Identification of cell-binding adhesins of Leptospira interrogans.
- Author(s): Evangelista, Karen V
- Hahn, Beth
- Wunder, Elsio A
- Ko, Albert I
- Haake, David A
- Coburn, Jenifer
- et al.
Published Web Locationhttps://doi.org/10.1371/journal.pntd.0003215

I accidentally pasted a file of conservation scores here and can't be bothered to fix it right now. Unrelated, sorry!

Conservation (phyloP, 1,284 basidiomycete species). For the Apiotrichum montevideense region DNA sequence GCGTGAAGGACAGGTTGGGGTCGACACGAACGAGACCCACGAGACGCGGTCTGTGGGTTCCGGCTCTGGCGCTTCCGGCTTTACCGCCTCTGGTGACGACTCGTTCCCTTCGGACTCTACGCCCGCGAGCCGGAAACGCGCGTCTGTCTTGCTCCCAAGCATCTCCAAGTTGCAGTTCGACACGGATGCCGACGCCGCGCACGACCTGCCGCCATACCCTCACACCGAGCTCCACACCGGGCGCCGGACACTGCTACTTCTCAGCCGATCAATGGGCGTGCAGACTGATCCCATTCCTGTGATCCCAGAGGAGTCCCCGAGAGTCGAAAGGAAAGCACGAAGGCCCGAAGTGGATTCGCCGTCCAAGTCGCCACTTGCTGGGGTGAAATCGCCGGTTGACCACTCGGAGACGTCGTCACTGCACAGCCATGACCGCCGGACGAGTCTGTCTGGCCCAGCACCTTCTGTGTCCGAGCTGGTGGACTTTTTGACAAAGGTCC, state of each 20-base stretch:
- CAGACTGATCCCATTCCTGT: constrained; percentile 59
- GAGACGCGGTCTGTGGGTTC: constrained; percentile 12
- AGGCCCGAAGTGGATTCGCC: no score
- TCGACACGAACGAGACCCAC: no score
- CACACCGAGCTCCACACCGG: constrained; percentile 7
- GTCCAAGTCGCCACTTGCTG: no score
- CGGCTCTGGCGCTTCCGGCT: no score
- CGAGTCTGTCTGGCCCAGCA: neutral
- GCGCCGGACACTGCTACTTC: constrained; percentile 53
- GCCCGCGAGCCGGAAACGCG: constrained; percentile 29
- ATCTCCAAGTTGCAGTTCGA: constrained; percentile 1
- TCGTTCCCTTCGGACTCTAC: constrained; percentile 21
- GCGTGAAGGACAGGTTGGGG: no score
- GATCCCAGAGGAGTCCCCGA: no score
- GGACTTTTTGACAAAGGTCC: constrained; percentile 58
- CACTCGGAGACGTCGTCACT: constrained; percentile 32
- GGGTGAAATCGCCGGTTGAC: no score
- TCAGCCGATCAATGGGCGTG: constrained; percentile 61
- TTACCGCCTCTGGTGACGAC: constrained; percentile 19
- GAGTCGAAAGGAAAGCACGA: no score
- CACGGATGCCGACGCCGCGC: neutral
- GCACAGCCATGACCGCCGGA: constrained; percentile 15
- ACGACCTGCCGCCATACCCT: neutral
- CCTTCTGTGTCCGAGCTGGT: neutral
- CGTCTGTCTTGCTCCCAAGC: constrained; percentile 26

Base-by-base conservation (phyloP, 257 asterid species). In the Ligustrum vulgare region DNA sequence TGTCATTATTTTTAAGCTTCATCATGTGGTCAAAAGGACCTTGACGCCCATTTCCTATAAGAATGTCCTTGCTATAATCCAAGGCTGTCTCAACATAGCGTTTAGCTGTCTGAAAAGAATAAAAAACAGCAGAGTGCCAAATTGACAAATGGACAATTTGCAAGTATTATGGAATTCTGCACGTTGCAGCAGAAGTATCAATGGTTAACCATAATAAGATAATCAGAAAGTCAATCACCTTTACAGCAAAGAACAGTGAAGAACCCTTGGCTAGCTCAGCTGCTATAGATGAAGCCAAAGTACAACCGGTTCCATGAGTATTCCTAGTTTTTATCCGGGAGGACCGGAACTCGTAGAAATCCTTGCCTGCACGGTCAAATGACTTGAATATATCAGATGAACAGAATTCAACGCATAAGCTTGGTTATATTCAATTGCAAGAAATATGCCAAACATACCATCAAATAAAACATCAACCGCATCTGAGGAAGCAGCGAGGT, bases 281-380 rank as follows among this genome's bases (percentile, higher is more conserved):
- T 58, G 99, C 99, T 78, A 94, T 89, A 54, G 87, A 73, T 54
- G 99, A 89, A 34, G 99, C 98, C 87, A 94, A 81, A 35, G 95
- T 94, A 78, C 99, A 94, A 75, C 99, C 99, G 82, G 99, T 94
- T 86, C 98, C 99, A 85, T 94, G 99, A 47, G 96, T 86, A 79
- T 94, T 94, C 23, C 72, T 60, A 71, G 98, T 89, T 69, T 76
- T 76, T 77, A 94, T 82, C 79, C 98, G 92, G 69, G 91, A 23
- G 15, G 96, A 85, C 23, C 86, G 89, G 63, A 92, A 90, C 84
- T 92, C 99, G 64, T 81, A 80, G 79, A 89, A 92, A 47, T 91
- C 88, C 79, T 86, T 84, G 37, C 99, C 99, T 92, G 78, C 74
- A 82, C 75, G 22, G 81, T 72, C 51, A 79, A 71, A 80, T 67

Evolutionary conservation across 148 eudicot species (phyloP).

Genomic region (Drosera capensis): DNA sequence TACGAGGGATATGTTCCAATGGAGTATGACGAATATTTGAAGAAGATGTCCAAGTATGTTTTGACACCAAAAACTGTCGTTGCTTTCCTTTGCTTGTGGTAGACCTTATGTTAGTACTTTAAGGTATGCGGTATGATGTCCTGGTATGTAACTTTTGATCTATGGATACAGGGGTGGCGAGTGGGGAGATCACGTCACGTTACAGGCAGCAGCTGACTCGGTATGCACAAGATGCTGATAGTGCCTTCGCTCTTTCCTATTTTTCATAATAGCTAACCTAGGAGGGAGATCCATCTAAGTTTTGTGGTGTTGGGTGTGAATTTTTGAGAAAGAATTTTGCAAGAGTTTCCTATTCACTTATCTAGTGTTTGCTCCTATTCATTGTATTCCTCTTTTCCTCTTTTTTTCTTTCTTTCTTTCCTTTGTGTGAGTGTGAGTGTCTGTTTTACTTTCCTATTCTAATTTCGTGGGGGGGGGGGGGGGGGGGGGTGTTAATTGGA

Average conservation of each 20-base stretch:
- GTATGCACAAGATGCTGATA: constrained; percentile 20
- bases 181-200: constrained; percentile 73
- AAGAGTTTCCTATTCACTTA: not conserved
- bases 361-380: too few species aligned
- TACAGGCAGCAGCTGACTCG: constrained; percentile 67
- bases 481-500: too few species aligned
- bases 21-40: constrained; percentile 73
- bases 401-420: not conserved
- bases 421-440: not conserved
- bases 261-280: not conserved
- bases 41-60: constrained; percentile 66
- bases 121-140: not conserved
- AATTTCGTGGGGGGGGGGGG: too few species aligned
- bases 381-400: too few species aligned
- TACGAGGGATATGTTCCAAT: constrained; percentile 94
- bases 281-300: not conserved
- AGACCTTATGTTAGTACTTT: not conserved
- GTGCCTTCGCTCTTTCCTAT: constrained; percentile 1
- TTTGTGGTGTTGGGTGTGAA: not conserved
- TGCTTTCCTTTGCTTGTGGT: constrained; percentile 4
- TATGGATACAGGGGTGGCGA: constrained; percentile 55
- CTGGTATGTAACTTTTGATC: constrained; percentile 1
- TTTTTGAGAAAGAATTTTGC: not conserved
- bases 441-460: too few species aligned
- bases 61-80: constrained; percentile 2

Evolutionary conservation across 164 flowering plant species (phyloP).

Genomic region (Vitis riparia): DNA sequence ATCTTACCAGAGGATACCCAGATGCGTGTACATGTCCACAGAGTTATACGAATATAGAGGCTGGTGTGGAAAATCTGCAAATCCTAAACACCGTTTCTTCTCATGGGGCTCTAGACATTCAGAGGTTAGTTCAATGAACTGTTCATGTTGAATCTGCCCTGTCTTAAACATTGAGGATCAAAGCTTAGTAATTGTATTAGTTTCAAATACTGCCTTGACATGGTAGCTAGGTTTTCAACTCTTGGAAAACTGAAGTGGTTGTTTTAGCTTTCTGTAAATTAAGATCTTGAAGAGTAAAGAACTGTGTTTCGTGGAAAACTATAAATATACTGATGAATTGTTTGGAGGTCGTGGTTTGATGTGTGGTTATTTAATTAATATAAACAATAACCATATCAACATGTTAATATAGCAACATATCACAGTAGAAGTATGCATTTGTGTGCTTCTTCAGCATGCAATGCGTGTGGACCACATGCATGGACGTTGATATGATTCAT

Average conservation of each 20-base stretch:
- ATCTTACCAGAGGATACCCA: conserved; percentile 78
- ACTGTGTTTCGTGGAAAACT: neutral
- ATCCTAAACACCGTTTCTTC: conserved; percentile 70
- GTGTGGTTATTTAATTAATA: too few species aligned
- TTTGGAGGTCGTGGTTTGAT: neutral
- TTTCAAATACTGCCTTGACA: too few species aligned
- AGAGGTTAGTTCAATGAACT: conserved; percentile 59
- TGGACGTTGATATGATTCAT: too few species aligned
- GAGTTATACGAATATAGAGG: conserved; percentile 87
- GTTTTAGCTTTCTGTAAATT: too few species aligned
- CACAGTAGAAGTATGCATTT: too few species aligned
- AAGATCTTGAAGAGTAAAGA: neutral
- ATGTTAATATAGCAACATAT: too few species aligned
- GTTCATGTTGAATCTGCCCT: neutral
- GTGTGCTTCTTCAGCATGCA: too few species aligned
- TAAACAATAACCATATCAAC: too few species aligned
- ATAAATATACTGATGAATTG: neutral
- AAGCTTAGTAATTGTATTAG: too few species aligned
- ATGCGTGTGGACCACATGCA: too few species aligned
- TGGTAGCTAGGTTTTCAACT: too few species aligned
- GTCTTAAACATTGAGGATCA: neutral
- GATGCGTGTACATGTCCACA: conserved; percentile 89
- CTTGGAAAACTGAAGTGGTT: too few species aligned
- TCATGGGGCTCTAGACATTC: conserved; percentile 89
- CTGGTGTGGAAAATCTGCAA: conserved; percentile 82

Leptospirosis is a globally distributed bacterial infectious disease caused by pathogenic members of the genus Leptospira. Infection can lead to illness ranging from mild and non-specific to severe, with jaundice, kidney and liver dysfunction, and widespread endothelial damage. The adhesion of pathogenic Leptospira species (spp.), the causative agent of leptospirosis, to host tissue components is necessary for infection and pathogenesis. While it is well-established that extracellular matrix (ECM) components play a role in the interaction of the pathogen with host molecules, we have shown that pathogenic Leptospira interrogans binds to host cells more efficiently than to ECM components. Using in vitro phage display to select for phage clones that bind to EA.hy926 endothelial cells, we identified the putative lipoproteins LIC10508 and LIC13411, and the conserved hypothetical proteins LIC12341 and LIC11574, as candidate L. interrogans sv. Copenhageni st. Fiocruz L1-130 adhesins. Recombinant LIC11574, but not its L. biflexa homologue LBF1629, exhibited dose-dependent binding to both endothelial and epithelial cells. In addition, LIC11574 and LIC13411 bind to VE-cadherin, an endothelial cell receptor for L. interrogans. Extraction of bacteria with the non-ionic detergent Triton X-114 resulted in partitioning of the candidate adhesins to the detergent fraction, a likely indication that these proteins are outer membrane localized. All candidate adhesins were recognized by sera obtained from leptospirosis patients but not by sera from healthy individuals as assessed by western blot. This work has identified bacterial adhesins that are potentially involved in L. interrogans infection of the mammalian host, and through cadherin binding, may contribute to dissemination and vascular damage. Our findings may be of value in leptospirosis control and prevention, with the bacterial adhesins potentially serving as targets for development of diagnostics, therapeutics, and vaccines.